Monday, December 8, 2014

The Accidental Thespian Takes A Bow ....For Now

With the publishing of my latest review, I have decided to take a break from writing The Accidental Thespian.   I began this blog in the fall of 2010 as part of my recovery process from a bad episode of depression.  Writing about the theater that I love to perform, create and attend kept my foot in the career that I love and adore.  

Now it is time for me to move on to the next phase of my writing life. I have another large project and another blog  Gertrude Blount Courtenay, Marchioness of Exeter was the first historical person I portrayed at the Maryland Renaissance Festival. She is one of the most fascinating members of the courts of King Henry VIII and his daughter Queen Mary I that you have probably never heard of. I decided that I would like to research her life and that of her husband, Henry Courtenay, first cousin to King Henry VIII, with the aim of writing a biography of her. That project needs to become my number one priority in 2015.

Well that and a little project I am doing for the 2015 Popular Cultural Association/American Cultural Association's national conference in New Orleans, LA in April. I am delivering my third paper in the Festival and Faires division this one about another of the historical women I have portrayed.  Entitled "That Bawd Lady Rochford, or How Popular Culture Turned Me into a Bitch." I will be examining how the wife of George Boleyn became one of the most hated women of the 16th century and the role popular culture depictions of her shaped that opinion.

I hope that I will one day return to The Accidental Thespian. I've enjoyed writing my reviews for my tiny audience of friends and acquaintances. I've learned a lot during the process.  Mostly I think my father, Russell Holcomb, who once upon a time actually encouraged me to consider writing theater criticism, would have enjoyed this little exercise of mine.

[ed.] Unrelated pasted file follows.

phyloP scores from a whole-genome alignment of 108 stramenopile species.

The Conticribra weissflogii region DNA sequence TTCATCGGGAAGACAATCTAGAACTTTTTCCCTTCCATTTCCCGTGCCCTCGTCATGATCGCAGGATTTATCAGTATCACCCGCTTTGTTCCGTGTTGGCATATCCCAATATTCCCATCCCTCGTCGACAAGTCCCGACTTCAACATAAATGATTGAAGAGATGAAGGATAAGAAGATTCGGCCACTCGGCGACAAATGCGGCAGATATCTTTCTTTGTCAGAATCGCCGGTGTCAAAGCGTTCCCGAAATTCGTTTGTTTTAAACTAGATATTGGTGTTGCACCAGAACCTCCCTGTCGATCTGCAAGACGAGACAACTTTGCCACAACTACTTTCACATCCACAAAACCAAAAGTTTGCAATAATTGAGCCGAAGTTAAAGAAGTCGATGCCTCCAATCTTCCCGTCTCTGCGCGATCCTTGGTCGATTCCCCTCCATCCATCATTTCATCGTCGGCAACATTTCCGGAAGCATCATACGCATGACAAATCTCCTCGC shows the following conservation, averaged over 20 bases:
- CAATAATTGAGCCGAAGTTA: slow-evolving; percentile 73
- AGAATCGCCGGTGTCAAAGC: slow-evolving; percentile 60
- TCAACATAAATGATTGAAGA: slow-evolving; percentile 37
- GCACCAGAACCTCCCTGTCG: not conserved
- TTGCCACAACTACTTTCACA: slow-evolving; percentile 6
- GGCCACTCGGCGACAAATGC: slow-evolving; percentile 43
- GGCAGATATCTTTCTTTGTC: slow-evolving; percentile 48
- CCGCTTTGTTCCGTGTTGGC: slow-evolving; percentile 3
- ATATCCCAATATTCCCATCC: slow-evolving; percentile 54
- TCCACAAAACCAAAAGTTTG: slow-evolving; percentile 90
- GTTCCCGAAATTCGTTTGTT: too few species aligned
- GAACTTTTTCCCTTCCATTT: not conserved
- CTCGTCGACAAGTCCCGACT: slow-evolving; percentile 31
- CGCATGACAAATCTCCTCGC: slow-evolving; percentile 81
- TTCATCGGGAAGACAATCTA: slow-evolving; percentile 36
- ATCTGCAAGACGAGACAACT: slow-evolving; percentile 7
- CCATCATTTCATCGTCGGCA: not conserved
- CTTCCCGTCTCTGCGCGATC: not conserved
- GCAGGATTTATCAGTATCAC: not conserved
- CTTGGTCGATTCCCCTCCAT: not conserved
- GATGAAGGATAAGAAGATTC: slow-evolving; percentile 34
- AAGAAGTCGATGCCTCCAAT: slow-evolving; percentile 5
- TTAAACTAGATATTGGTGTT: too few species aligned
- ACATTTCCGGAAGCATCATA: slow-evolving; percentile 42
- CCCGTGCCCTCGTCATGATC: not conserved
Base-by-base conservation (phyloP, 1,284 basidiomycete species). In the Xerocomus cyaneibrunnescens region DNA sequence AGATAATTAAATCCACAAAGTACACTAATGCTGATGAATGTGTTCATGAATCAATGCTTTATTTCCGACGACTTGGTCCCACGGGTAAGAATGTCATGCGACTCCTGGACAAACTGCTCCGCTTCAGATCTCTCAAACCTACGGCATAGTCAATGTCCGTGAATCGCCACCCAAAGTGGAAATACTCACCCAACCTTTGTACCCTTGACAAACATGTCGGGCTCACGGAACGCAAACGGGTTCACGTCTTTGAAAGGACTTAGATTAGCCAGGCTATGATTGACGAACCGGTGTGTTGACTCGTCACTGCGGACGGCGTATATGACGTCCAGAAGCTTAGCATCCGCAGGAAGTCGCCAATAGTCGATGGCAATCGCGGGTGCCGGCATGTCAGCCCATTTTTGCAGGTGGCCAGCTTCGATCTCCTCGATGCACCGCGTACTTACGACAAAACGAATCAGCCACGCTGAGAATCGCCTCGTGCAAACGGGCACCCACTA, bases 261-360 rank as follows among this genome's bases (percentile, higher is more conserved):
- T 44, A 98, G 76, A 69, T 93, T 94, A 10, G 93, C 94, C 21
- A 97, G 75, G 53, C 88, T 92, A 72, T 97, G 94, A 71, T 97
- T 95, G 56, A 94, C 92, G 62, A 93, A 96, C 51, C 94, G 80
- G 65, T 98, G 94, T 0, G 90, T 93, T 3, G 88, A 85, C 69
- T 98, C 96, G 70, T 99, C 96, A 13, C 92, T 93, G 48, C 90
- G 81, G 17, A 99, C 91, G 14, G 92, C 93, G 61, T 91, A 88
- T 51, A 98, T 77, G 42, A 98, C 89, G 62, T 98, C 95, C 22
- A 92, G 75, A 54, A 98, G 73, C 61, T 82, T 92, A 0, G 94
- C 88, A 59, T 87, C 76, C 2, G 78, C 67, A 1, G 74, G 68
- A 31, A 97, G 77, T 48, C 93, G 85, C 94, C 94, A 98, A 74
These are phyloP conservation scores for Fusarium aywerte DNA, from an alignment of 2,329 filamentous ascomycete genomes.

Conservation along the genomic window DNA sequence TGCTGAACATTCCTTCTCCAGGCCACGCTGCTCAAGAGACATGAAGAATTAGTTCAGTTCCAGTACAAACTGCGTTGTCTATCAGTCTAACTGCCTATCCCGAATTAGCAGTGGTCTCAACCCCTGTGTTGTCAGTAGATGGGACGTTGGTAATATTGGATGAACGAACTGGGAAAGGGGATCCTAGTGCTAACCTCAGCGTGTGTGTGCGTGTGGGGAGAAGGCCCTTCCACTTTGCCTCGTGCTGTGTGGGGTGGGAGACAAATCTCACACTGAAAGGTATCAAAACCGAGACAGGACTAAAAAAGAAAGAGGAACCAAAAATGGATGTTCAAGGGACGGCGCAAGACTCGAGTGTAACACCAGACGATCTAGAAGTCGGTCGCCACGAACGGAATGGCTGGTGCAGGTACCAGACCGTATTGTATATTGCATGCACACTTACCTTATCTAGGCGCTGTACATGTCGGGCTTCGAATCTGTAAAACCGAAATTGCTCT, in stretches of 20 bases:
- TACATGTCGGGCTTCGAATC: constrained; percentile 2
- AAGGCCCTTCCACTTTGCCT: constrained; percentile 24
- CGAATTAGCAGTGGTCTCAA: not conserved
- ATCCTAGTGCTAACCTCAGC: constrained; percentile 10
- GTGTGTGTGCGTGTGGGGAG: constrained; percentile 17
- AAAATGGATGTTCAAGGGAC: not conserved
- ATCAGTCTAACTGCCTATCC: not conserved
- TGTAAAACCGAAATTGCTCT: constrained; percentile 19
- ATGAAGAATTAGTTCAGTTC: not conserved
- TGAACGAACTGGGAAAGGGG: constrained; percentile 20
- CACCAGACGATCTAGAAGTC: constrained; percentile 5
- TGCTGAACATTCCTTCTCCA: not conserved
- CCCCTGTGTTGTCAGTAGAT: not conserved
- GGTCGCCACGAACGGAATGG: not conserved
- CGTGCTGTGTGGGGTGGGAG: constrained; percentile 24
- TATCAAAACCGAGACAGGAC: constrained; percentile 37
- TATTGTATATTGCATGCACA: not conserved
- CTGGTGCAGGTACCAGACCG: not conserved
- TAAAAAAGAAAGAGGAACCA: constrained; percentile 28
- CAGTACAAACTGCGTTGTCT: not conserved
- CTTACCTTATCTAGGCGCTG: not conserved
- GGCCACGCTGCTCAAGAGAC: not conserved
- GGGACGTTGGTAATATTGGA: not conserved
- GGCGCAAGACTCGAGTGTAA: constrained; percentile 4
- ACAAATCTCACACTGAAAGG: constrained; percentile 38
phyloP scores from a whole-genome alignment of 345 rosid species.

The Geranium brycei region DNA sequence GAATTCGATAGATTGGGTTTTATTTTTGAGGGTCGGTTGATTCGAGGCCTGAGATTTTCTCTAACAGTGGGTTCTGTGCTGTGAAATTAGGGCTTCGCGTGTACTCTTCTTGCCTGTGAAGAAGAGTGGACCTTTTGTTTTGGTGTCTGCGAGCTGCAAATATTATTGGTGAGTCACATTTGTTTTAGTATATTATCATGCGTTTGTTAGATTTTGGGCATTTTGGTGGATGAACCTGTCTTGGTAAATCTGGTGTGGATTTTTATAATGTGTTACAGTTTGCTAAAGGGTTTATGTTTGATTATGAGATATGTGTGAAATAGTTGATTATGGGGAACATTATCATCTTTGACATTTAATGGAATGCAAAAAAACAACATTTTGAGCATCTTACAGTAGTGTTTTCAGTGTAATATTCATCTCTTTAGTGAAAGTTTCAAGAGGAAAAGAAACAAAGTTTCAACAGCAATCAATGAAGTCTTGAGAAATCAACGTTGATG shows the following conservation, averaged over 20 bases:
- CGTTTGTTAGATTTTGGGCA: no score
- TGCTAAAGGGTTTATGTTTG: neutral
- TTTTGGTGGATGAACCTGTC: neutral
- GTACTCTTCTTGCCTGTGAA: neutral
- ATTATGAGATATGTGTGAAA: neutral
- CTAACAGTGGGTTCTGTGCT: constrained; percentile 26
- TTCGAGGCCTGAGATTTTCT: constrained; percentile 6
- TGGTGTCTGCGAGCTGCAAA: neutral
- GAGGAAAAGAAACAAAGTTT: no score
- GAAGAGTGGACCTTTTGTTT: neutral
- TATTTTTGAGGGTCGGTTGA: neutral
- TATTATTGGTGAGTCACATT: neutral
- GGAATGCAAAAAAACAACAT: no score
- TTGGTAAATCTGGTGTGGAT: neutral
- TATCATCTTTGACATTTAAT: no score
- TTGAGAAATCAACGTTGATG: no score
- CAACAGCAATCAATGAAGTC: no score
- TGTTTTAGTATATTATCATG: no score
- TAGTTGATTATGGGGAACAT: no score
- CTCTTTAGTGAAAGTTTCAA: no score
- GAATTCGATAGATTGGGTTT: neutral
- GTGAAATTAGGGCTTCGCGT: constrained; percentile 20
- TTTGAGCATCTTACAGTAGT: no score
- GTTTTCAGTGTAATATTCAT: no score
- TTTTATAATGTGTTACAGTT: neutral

Until then, I will continue to see a lot of theater. (Five Guys Named Moe at Arena - fun, Fiddler On The Roof at Arena - compelling, A Delicate Balance on Broadway - Albee.  Need I say more?)  I hope to get back on stage myself one day or at least turn into a producer of things I believe in.

Please continue to support Broadway Cares/Equity Fights AIDS for the marvelous work that they do to support those who live with HIV/AIDS and other medical needs.  Please support live theater whether its buying a ticket or donating to the theater company of your choice.

This is Diane Holcomb Wilshere, The Accidental Thespian signing off.

The Elephant Man at the Booth Theatre

The life of Joseph Merrick attracted a lot of attention in the late 1970's, first with the publication of Ashley Montagu's book The Elephant Man: A Study in Human Dignity and the renewed interest in Dr. Frederick Treves' memoir The Elephant Man and Other Reminiscences.  This led to the 1979 Tony winning play The Elephant Man by Bernard Pomerance receiving a top notch revival production at the Booth Theatre. While this is an excellent production featuring compelling performances by the small cast and steady, thoughtful direction by Scott Ellis, audiences who pay attention to the text may leave the theatre questioning the circumstances of Joseph Merrick's life, particularly after his decision to live and be studied medically by Dr. Treves at the London Hospital for the last four years of his life.